Roger Caillois (March 3, 1913 - December 21, 1978), was a French intellectual whose idiosyncratic work brought together literary criticism, sociology, and philosophy by focusing on subjects as diverse as gems and the sacred. He was also instrumental in introducing Latin American authors to the French public.
Caillois was born in Reims but moved to Paris as a child. There he studied at the prestigious Lycée Louis-le-Grand, an elite school where students took courses after graduating from secondary school in order to prepare for examinations for a top spot at university. Caillois's efforts paid off and he entered the École Normale Supérieure, graduating in 1933. After this he studied at the École Pratique des Hautes Études where he came into contact with thinkers such as Georges Dumézil, Alexandre Kojève, and Marcel Mauss.
The years before the war were marked by Caillois's increasingly leftist political commitment, particularly in his fight against fascism. He was also engaged in Paris's avant-garde intellectual life. With Georges Bataille he founded the College of Sociology, a group of intellectuals who lectured regularly to one another. Formed partly as a reaction to the Surrealist movement that was dominant in the 1920s, the College sought to move away from surrealism's focus on the fantasy life of an individual's unconscious and focus instead more on the power of ritual and other aspects of communal life. Caillois's background in anthropology and sociology, and particularly his interest in the sacred, exemplified this approach.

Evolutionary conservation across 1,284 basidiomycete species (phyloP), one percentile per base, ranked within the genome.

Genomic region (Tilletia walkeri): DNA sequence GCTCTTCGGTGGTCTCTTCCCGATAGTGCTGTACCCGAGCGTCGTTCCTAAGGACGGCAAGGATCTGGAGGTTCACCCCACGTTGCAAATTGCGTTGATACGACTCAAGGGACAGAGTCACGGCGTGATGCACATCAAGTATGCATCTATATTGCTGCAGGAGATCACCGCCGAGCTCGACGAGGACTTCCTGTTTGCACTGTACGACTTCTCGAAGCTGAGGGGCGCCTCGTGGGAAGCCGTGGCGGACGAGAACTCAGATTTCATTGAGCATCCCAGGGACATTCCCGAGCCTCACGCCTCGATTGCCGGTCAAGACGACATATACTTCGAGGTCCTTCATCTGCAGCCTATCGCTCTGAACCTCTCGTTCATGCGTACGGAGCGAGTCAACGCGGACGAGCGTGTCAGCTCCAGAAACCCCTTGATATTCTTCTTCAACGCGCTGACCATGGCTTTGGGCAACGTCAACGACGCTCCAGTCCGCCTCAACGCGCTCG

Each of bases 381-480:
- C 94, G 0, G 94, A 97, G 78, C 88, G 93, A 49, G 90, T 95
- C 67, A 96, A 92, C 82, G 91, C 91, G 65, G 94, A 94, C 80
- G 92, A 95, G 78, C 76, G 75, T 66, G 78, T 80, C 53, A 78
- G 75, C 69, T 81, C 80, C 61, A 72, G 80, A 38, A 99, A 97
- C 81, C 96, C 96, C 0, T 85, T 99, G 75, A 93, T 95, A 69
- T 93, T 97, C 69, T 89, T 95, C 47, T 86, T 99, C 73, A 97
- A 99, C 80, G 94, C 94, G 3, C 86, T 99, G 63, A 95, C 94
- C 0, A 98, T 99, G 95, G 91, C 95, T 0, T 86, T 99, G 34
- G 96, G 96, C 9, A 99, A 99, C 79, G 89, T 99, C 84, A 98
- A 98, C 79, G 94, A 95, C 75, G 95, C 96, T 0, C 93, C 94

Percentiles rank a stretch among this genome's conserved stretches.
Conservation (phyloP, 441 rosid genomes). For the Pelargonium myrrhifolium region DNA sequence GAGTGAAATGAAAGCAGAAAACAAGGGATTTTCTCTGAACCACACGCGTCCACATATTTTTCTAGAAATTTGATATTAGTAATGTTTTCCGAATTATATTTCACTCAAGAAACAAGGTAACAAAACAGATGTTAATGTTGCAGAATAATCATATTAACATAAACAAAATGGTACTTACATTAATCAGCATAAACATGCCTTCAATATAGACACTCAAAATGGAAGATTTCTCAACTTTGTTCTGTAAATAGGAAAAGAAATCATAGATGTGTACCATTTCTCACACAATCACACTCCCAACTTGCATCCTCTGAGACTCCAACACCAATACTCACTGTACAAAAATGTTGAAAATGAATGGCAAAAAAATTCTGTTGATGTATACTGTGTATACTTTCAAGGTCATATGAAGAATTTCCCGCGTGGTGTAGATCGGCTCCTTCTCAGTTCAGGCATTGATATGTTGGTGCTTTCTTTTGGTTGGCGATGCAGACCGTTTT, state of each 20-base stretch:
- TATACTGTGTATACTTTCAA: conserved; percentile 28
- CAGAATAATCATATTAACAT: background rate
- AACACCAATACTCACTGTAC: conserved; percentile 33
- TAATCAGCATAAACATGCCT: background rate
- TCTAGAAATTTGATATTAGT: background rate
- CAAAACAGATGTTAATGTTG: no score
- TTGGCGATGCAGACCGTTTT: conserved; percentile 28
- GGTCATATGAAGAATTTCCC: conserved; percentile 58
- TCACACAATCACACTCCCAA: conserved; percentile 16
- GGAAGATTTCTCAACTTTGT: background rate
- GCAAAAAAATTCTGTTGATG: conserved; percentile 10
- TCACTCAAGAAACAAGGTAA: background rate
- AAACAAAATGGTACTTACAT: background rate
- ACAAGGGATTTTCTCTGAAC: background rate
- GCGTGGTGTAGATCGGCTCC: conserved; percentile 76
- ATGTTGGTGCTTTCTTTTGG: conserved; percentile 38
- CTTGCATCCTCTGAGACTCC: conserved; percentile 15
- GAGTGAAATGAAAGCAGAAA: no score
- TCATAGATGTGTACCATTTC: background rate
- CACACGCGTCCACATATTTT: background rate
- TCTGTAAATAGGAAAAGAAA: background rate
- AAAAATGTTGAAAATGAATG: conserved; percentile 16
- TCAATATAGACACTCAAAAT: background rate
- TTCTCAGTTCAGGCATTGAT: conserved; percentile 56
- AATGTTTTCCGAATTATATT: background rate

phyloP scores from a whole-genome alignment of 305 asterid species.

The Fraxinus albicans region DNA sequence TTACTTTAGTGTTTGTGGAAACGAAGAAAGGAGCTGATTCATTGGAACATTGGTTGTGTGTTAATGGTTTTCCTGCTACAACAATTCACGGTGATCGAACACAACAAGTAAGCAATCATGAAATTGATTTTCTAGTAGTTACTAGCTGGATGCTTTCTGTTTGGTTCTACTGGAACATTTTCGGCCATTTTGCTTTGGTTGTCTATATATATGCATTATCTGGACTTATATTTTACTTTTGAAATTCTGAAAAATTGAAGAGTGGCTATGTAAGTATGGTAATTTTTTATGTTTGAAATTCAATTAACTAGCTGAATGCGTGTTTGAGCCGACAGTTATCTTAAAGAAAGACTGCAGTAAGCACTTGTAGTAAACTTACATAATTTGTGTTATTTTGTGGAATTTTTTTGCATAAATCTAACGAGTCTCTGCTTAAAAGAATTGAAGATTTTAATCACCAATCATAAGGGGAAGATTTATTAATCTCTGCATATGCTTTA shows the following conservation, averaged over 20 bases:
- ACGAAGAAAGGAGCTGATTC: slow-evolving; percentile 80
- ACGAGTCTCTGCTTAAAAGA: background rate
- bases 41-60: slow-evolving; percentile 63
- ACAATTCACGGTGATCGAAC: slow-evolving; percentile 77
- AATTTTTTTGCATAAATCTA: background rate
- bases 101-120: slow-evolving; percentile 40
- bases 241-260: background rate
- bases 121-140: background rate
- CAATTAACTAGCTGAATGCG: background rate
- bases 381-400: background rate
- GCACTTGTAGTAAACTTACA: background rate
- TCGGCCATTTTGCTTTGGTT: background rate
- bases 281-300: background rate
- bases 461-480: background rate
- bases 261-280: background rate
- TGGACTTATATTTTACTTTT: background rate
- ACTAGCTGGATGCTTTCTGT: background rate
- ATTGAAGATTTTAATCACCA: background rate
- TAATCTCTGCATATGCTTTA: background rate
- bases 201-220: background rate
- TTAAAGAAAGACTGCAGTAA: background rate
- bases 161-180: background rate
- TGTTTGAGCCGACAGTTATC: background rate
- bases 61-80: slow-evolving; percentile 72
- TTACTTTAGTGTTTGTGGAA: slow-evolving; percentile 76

Caillois left France in 1939 for Argentina, where he stayed until the end of WWII. During the war he was active in fighting the spread of Nazism in Latin America as an editor and author of anti-Nazi periodicals. In 1948, after the war, he worked with UNESCO and traveled widely. In 1971 he was elected to the Académie Française.
Today Caillois is remembered for founding and editing Diogenes, an interdisciplinary journal funded by UNESCO, and Southern Cross, a translation of contemporary Latin American authors published by Gallimard that is responsible for introducing authors such as J.L. Borges or Alejo Carpentier to the French-speaking public.
caillois, r, 73, 99-100, 109 Seminar XI PAGES 19, 22 HOMER